A sage that forbade, his colleague is not allow to permit based on reason. But if [the first sage] made a [fundamental mistake] in the mishna, he can permit. And even if the first permits, and his ruling has been implemented, the second should not forbid based on reason. All this is regarding that particular ruling, but on a different matter (even one similar to the first matter), it is obvious that he can rule as he sees fit.

See the Shach (ס"ק ס') that if the first sage forbade in order to create a fence, then the second [sage] cannot permit even in another matter.

If is appropriate to state that a “fundamental mistake in the mishna” include an halacha that has been clarified in the famous deciders in a manner opposite to the ruling of the rav in our time. (עיין רא"ש, סנהדרין פ"ד פסקא ו' "אפילו חכמים שבכל דור ודור". ושו"ת חוט השני, של מחבר "חוות יאיר", סי' י"ח. ועיין רמ"א בשו"ע חו"מ תחילת סי' כ"ה "אין להקל בדבר שהחמירו בו החיבורים").

This relates to our topic in that it is inappropriate to go against the rav of the city except if it is clear that he was mistaken in a “fundamental mistake in the mishna” (or in a explicit and accepted halacha in the later books –ed). It is also worth reminding that all of this is when the rav of the place is truly the greatest scholar in that place. But if his appointment was for political reasons, as sometimes occurs in our generation, and the same area has Torah scholars greater in Torah than the rav, in depth and breadth, then it seems that he does not have the authority of “Mara DeAtra”.

In the book “Aruch HaShulchan (יו"ד סי' רמב סעיף נז), [the author] explains that one should not go against the “Mara DeAtra” because of “Hasagat Gevul” (encroaching upon the area of another) and also because it [can] hurt the rav’s livelihood but he did not bring a source for his words. Also there (בפסקא ס"ב) he says that it is forbidden for the second sage to go against the first only when they are of equal wisdom, but if [the second] is greater in wisdom than the first, it is obvious that he is allowed to disagree since “the reasoning of the greater sage is straighter.”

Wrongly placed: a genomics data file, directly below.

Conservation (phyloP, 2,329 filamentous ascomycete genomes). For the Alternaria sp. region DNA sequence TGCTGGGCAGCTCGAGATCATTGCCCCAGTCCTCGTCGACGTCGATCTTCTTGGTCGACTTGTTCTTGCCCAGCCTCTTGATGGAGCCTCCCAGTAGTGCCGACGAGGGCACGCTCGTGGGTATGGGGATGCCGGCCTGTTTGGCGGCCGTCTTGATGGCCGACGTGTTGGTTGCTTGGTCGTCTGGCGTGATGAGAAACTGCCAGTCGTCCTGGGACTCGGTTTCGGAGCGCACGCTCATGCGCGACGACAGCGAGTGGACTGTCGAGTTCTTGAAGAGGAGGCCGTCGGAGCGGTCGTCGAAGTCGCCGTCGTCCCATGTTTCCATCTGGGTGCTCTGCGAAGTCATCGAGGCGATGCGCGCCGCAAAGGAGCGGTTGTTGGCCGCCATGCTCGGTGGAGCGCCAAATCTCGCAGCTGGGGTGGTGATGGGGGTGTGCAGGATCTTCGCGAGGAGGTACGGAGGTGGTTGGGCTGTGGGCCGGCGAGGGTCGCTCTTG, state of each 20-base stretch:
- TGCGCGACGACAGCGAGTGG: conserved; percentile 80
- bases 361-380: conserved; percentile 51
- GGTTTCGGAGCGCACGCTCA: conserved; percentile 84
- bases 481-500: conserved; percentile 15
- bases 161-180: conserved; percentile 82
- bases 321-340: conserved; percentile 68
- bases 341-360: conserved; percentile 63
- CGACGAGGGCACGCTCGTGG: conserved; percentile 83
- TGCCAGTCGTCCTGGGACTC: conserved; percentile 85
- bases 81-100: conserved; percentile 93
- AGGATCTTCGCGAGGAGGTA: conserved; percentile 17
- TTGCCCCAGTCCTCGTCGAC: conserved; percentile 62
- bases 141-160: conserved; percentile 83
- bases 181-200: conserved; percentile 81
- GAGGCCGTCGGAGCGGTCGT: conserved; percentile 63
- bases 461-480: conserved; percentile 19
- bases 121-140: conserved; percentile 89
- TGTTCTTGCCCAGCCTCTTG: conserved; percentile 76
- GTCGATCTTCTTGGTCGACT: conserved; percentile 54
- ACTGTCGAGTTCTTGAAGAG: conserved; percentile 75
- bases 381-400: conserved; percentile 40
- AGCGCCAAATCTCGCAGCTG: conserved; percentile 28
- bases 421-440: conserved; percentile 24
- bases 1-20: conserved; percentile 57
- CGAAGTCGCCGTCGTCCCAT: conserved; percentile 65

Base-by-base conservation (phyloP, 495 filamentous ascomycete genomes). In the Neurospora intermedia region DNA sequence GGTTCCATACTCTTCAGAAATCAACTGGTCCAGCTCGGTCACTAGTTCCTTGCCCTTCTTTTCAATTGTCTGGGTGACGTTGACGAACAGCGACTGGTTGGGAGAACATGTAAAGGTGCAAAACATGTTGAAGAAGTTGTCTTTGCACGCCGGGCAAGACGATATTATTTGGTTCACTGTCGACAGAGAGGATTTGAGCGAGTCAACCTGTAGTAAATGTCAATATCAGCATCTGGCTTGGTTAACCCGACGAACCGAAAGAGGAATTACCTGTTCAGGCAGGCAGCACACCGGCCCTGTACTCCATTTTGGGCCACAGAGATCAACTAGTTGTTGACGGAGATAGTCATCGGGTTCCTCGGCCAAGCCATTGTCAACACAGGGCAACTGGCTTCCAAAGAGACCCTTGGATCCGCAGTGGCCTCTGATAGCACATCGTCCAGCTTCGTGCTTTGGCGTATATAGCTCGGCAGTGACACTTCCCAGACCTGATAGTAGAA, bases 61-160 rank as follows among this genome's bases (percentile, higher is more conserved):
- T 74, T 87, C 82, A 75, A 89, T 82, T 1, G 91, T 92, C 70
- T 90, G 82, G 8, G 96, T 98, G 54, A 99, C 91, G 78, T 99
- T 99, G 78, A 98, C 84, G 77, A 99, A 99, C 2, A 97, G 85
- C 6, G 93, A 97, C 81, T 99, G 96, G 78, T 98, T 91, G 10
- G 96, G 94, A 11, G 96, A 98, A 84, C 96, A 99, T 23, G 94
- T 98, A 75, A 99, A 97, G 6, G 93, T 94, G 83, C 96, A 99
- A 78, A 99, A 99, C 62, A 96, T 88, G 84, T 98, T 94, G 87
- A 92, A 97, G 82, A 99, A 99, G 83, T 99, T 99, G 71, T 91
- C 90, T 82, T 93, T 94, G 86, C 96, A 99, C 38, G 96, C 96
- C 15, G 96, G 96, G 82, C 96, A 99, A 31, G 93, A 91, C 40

Later (בפסקא ס"ג) he brings up a tremendous difficulty: Why is this whole matter (of the Rema) not discussed in the Rambam or the Tur? He answers that the whole discussion does not apply in our time since we have Shas and Poskim:
"ועכשיו אין לך דבר הוראה שאין לה ראיה מאיזה גמרא או מאיזה פוסק. ורחוק הוא להורות בסברא בעלמא. ואי משום שהפוסקים גם מחולקים, הרי באמת ביאר הרמב"ם (הל' ממרים סוף פ"א) בשל תורה הלך אחר המחמיר, ובדרבנן הלך אחרי המיקל. והוסיף הרמ"א (בחו"מ סי' כ"ה) היינו דוקא כשהחולקים הם שווים (במדרגה), ולא קטן נגד גדול, ולא יחיד נגד רבים"

And now there is no area of halacha that does not have a proof-text from some Gemara or some decider. And it is rare to decide based solely on reason. And if [you say that this ruling of the rema is for the case when] the deciders are divided. For this the Rambam explained in Hilchot Mamrim that in matters of Torah Law you should follow the stringent opinion and in matters of Rabbinic Law you should follow the lenient opinion. And the Rema added that this is only when the deciders are of equal stature and not a lesser [decider] against a greater [decider], and not a individual against the many.